The real reason wine and cheese were meant to be - InfoNews

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The real reason wine and cheese were meant to be

Beaudoin at the Church and State Wines for a Dairy Farmers of Canada Cheese seminar during the 2013 Visa Wine Country
Image Credit: Dairy Farmers of Canada
October 03, 2013 - 12:51 PM

KELOWNA – Fall Wine Fest kicks off this week and with glasses filling with reds and whites, dishes featuring another fermented favorite will be served up. Cheese will play a starring role at a number of signature events over the next couple weeks.

There's a reason wine and cheese make a solid pair – and it's not what you might think.

Armstrong-based cheese expert David Beaudoin says from a scientific perspective it's about balancing the acidity of wine with the oily fat of cheese – but there's also a more human explanation: pleasure.

“In the end that is really want you want,” he says, exploring the senses and tastes that come from mixing the two.

“You get lots of pleasure when wine is made to fit with cheese.”

Not every pairing is the right fit so part of the fun is finding what feels good for your palate. After all, it's a complex "living, breathing thing," he says.

Varying in mold, moisture and creaminess it lends itself to the same tasting rituals practiced with wine.

“We can use all of our senses to explore cheese: through the eyes, nose, touch, by warming it, squishing it," he says. “People don't usually take the time to do this, but when you do it's so much better.”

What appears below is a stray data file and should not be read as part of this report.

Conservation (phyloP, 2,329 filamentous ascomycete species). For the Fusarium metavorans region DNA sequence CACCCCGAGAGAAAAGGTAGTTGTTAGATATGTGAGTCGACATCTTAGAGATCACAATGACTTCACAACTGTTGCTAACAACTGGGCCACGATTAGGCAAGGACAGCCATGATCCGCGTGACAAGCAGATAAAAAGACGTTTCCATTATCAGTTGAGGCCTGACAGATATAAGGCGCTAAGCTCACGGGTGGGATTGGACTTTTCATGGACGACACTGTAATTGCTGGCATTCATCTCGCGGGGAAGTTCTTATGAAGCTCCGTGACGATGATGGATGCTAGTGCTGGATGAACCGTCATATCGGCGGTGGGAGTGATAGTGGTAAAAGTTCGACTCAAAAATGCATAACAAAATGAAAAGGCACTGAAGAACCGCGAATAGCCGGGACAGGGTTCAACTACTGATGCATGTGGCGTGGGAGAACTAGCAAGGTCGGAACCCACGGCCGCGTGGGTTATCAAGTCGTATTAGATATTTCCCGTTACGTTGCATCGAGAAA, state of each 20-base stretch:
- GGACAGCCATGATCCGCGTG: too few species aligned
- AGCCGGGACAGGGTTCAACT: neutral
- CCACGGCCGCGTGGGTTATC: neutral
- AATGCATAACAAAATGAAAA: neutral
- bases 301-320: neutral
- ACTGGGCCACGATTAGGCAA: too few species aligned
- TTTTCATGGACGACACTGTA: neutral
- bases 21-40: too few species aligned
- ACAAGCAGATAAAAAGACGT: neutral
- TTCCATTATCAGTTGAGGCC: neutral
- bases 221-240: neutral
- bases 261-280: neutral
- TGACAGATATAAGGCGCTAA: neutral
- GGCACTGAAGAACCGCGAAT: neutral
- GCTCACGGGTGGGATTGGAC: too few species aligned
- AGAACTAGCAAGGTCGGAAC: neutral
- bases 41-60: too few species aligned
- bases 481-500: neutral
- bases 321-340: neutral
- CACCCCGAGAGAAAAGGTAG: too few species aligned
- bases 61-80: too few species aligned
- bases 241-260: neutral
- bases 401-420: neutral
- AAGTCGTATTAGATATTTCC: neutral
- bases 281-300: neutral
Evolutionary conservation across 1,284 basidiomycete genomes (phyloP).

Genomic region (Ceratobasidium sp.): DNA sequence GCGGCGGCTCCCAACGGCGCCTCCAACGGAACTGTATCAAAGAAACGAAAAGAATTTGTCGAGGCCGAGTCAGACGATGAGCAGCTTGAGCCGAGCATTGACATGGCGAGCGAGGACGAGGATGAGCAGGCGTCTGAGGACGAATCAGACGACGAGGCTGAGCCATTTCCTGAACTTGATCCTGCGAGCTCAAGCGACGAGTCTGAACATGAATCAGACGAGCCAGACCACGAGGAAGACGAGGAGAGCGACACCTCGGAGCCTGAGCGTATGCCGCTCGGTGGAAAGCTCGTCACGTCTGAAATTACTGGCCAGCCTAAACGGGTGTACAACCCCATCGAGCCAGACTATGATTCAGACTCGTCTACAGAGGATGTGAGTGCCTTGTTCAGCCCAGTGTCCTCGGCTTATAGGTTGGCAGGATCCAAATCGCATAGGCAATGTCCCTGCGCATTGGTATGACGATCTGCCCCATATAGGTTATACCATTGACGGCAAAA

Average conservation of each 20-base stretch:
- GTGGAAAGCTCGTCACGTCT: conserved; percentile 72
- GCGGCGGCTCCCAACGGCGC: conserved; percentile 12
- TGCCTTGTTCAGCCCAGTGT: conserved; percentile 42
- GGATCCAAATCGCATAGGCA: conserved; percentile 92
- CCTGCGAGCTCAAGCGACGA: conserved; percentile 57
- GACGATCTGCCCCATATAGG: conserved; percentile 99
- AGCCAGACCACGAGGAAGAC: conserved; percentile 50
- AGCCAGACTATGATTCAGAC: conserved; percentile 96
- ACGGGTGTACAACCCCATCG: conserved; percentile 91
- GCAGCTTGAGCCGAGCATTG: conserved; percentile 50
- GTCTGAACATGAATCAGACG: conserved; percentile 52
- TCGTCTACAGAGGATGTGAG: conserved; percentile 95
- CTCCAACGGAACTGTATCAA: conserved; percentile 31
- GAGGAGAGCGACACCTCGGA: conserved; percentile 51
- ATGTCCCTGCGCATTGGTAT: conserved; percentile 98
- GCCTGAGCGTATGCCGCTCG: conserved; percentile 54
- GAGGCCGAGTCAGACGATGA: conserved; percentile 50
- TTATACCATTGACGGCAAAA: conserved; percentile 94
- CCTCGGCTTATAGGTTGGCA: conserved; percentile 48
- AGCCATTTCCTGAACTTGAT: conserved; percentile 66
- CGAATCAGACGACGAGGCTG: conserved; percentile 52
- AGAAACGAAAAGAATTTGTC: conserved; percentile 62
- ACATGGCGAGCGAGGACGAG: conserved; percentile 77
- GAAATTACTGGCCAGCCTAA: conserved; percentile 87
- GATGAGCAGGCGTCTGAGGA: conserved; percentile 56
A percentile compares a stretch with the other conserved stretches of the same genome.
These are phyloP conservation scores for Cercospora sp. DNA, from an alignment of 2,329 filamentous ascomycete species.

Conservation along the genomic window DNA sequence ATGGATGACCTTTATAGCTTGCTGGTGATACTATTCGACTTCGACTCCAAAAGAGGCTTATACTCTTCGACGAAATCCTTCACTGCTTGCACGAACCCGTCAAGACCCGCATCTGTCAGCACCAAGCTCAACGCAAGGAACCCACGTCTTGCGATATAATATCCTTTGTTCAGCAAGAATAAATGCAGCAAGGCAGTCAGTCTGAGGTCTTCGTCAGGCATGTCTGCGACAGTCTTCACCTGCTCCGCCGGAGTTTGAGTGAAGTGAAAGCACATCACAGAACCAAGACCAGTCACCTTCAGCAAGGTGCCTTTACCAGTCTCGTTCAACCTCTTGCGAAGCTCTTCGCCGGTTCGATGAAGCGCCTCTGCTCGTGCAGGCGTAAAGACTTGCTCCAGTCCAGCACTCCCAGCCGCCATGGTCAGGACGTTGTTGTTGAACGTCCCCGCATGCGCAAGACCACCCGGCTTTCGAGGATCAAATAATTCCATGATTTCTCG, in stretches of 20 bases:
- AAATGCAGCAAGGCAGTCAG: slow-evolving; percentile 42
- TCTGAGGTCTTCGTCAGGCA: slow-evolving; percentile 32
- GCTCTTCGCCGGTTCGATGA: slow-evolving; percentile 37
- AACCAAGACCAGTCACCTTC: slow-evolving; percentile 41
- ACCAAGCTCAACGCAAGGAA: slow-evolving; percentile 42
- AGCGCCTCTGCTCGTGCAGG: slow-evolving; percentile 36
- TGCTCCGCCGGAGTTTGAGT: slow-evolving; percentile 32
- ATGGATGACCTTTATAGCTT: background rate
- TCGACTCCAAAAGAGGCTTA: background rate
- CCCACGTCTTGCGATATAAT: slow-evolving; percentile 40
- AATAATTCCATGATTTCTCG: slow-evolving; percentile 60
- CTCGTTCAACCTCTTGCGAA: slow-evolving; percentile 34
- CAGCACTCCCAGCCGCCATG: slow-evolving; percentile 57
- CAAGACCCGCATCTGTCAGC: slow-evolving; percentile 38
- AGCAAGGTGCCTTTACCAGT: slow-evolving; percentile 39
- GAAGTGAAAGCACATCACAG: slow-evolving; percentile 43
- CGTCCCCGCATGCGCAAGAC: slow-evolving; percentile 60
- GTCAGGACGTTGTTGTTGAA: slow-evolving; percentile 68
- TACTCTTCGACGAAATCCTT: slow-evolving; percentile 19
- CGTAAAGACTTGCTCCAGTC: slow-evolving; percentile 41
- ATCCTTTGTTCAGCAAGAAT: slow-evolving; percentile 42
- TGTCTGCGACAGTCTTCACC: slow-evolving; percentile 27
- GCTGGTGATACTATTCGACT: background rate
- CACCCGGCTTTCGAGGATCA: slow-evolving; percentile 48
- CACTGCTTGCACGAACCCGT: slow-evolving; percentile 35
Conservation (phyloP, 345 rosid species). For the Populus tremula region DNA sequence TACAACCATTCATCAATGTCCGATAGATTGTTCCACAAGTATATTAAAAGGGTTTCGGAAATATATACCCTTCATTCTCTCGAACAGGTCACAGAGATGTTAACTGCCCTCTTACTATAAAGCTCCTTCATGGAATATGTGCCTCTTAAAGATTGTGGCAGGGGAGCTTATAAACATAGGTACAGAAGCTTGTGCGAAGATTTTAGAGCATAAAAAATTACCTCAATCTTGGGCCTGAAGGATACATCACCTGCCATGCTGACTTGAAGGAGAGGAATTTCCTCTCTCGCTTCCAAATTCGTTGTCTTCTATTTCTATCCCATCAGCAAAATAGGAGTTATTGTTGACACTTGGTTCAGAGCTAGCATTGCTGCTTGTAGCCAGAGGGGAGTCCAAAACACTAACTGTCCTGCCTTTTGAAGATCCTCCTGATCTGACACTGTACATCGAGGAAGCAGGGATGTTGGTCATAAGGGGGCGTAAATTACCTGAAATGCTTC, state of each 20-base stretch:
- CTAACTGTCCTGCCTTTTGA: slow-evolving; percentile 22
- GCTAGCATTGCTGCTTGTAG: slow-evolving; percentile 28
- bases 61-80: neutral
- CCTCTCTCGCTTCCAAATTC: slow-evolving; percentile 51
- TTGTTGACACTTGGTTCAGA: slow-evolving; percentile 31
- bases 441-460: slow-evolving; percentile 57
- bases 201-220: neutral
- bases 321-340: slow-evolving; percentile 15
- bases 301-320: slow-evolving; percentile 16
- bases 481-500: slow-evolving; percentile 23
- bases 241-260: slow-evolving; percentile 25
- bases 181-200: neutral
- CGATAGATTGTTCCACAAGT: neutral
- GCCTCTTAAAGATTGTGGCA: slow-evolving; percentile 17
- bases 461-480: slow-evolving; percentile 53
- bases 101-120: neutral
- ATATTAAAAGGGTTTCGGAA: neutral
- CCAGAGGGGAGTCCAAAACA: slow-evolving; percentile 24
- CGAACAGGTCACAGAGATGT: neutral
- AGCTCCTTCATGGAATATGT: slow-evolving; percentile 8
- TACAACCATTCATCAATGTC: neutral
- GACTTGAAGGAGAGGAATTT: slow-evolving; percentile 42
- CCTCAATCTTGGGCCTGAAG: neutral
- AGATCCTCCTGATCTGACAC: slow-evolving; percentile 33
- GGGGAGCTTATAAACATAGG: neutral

After moving to the Okanagan in 2005 Beaudoin realized something was missing. Growing up in Quebec, family meals were a big affair where good wine and artisan cheese brought everyone together. That was the inspiration behind his mission to bring artisan-style "squeaky cheese" curds to the Okanagan, and today product from his factory reaches as far as Vancouver.

Without a doubt Beaudoin says, "everyone loves cheese and everyone loves wine," and it makes sense when it comes to health. More and more research suggests both age-old products of fermentation are probably good for us.

“France has the highest consumption of dairy fat but some of the lowest rates of heart disease in the world," he says.

This is some of the wisdom Beaudoin will be sharing at his Cheese 101 seminars at the Penticton Trade and Convention Centre next week. Here in Kelowna he will be attending the Blind Wine and Cheese Soiree at the Laurel Packinghouse, the Harvest Reds and B.C. Cheese event at Manteo Resort and the Iron Chef Throwdown at Cabana Bar & Grille.

Signature events for the fall wine festival are selling quick, but if you don't have tickets there's still opportunity to enjoy the Okanagan's fall wines in the comfort of your own home.

Beaudoin suggests hosting your very own wine and cheese soiree with friends and family.

“That's the beauty of living in the Okanagan, you can get a nice bottle of wine, fresh cheese with some crackers and dried fruits and have a great evening with the ones you love.”

Image Credit: Okanagan Fall Wine Festival

To contact the reporter for this story, email Julie Whittet at or call (250)718-0428.

News from © iNFOnews, 2013

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